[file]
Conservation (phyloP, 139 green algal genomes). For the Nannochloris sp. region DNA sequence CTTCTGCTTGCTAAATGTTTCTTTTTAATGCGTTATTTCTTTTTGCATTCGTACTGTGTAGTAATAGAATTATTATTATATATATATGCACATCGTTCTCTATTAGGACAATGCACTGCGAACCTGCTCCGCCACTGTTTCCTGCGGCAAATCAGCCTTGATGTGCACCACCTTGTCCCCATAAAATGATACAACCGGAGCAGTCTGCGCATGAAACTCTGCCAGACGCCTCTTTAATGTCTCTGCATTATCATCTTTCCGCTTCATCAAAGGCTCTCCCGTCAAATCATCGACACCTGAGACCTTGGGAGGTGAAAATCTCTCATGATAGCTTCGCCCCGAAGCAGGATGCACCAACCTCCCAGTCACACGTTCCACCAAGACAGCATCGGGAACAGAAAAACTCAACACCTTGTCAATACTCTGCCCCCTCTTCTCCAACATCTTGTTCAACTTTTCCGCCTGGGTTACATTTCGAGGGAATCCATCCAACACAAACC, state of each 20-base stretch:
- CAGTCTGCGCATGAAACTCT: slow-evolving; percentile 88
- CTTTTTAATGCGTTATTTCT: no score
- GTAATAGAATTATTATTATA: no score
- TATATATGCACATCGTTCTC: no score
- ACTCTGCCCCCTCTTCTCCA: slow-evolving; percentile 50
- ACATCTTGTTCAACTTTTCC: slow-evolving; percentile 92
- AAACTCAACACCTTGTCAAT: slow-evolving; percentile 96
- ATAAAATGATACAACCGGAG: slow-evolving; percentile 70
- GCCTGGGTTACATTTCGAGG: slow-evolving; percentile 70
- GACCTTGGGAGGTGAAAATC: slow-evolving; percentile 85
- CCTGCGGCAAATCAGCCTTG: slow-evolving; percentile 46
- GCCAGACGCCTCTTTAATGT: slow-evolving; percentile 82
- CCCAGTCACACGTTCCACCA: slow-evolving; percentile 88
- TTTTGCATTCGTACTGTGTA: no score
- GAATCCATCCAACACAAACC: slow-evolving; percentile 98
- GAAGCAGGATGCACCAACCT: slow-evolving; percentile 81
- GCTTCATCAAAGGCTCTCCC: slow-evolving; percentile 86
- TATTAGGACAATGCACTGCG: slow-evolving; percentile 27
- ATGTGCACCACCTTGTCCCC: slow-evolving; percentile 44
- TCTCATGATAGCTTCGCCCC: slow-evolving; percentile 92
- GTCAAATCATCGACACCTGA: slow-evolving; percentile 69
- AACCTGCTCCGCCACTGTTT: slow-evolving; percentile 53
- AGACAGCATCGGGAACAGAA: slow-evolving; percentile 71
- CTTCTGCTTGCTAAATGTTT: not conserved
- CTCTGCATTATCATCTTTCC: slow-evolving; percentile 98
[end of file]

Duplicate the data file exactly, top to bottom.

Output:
Conservation (phyloP, 139 green algal genomes). For the Nannochloris sp. region DNA sequence CTTCTGCTTGCTAAATGTTTCTTTTTAATGCGTTATTTCTTTTTGCATTCGTACTGTGTAGTAATAGAATTATTATTATATATATATGCACATCGTTCTCTATTAGGACAATGCACTGCGAACCTGCTCCGCCACTGTTTCCTGCGGCAAATCAGCCTTGATGTGCACCACCTTGTCCCCATAAAATGATACAACCGGAGCAGTCTGCGCATGAAACTCTGCCAGACGCCTCTTTAATGTCTCTGCATTATCATCTTTCCGCTTCATCAAAGGCTCTCCCGTCAAATCATCGACACCTGAGACCTTGGGAGGTGAAAATCTCTCATGATAGCTTCGCCCCGAAGCAGGATGCACCAACCTCCCAGTCACACGTTCCACCAAGACAGCATCGGGAACAGAAAAACTCAACACCTTGTCAATACTCTGCCCCCTCTTCTCCAACATCTTGTTCAACTTTTCCGCCTGGGTTACATTTCGAGGGAATCCATCCAACACAAACC, state of each 20-base stretch:
- CAGTCTGCGCATGAAACTCT: slow-evolving; percentile 88
- CTTTTTAATGCGTTATTTCT: no score
- GTAATAGAATTATTATTATA: no score
- TATATATGCACATCGTTCTC: no score
- ACTCTGCCCCCTCTTCTCCA: slow-evolving; percentile 50
- ACATCTTGTTCAACTTTTCC: slow-evolving; percentile 92
- AAACTCAACACCTTGTCAAT: slow-evolving; percentile 96
- ATAAAATGATACAACCGGAG: slow-evolving; percentile 70
- GCCTGGGTTACATTTCGAGG: slow-evolving; percentile 70
- GACCTTGGGAGGTGAAAATC: slow-evolving; percentile 85
- CCTGCGGCAAATCAGCCTTG: slow-evolving; percentile 46
- GCCAGACGCCTCTTTAATGT: slow-evolving; percentile 82
- CCCAGTCACACGTTCCACCA: slow-evolving; percentile 88
- TTTTGCATTCGTACTGTGTA: no score
- GAATCCATCCAACACAAACC: slow-evolving; percentile 98
- GAAGCAGGATGCACCAACCT: slow-evolving; percentile 81
- GCTTCATCAAAGGCTCTCCC: slow-evolving; percentile 86
- TATTAGGACAATGCACTGCG: slow-evolving; percentile 27
- ATGTGCACCACCTTGTCCCC: slow-evolving; percentile 44
- TCTCATGATAGCTTCGCCCC: slow-evolving; percentile 92
- GTCAAATCATCGACACCTGA: slow-evolving; percentile 69
- AACCTGCTCCGCCACTGTTT: slow-evolving; percentile 53
- AGACAGCATCGGGAACAGAA: slow-evolving; percentile 71
- CTTCTGCTTGCTAAATGTTT: not conserved
- CTCTGCATTATCATCTTTCC: slow-evolving; percentile 98